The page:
Consortium Effort Drives Progress in Mantle Cell Lymphoma Research

Publication
Article
OncologyONCOLOGY Vol 38, Issue 2
Volume 38
Issue 2
Pages: 60-61

Michael Wang, MD, gives an overview of the progress that has been made in mantle cell lymphoma research and where research should be focused on new treatment strategies and improved understanding of the disease.

Michael Wang, MD, gives an overview of the progress that has been made in mantle cell lymphoma research and where research should be focused on new treatment strategies and improved understanding of the disease.

Michael Wang, MD, gives an overview of the progress that has been made in mantle cell lymphoma research and where research should be focused on new treatment strategies and improved understanding of the disease.

The 20th Mantle Cell Lymphoma (MCL) Consortium and Scientific Workshop hosted by the Lymphoma Research Foundation was created so experts can share knowledge and advance research on MCL. According to Michael Wang, MD, it is important to collaborate in this rare disease, while also highlighting how the consortium has been instrumental in promoting clinical trials, basic research, and improving the translation of research findings into new treatments for patients.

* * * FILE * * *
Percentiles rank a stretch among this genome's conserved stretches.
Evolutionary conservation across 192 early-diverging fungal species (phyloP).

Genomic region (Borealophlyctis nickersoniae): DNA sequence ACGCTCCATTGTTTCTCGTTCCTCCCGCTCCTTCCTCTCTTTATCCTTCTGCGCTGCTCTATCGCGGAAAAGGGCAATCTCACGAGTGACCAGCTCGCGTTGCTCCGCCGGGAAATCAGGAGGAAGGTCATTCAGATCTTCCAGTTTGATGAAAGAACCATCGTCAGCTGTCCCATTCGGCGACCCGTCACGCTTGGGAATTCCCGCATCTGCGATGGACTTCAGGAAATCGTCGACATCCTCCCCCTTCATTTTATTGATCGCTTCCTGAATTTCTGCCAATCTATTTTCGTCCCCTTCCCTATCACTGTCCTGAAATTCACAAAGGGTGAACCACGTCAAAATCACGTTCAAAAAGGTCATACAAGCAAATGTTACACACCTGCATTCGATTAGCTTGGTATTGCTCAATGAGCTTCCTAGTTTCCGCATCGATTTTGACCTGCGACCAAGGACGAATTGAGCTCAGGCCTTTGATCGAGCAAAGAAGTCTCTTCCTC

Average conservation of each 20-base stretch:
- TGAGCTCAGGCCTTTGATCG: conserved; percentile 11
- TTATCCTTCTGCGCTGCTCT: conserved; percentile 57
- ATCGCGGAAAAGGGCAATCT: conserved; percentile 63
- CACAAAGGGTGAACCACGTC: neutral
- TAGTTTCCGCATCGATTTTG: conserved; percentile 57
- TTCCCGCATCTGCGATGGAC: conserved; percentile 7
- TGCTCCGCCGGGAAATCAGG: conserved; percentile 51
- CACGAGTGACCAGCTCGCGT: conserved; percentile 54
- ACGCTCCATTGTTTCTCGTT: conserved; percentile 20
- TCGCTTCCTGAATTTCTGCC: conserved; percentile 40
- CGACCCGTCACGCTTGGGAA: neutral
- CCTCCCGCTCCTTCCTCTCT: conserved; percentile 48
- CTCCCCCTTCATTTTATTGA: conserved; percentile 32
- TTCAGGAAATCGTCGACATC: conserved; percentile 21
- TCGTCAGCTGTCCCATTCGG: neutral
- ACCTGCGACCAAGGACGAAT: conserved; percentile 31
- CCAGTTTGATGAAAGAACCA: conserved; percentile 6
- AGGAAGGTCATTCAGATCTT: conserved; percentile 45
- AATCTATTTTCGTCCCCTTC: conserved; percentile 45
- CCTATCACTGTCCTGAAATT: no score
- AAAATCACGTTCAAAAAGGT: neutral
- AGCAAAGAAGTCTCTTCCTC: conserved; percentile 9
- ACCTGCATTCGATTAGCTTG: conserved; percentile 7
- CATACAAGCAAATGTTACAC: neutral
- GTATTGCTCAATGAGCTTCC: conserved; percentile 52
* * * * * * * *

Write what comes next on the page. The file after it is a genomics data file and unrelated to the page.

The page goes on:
Wang, professor in the Department of Lymphoma and Myeloma at The University of Texas MD Anderson Cancer Center, spoke about one of the major achievements of the consortium in 2023 was the participation in an international clinical trial that led to the approval of pirtobrutinib (Jaypirca) for relapsed/refractory MCL.

The use of surrogate end points was also discussed. Wang explains that while overall survival (OS) is the ideal outcome measure, it can take too long to determine in clinical trials. Therefore, progression-free survival (PFS) is often used as a surrogate end point, as it provides a good summary of a treatment's efficacy and durability.

Can you discuss the rationale behind creating this consortium?

Wang: MCL [mantle cell lymphoma] is a rare disease. [It’s important] to have the combined wisdom, exchange ideas of how to cure this disease, exchange clinical practice knowledge, share and promote the progress of clinical research, and further promote basic research and the connection between clinical research and basic research. The overall goal is to cure MCL. We have been united under the MCL consortium for many decades, and the consortium will continue to grow. In 2023, we reached a new peak of activity [in the field]; therefore, we summarized this activity in terms of basic research, or translation research, and clinical research for this article. We are very happy to share this in a publication so everybody in the world can read it.

Experts across the field came together to discuss a range of topics. Which do you think was the most prevalent?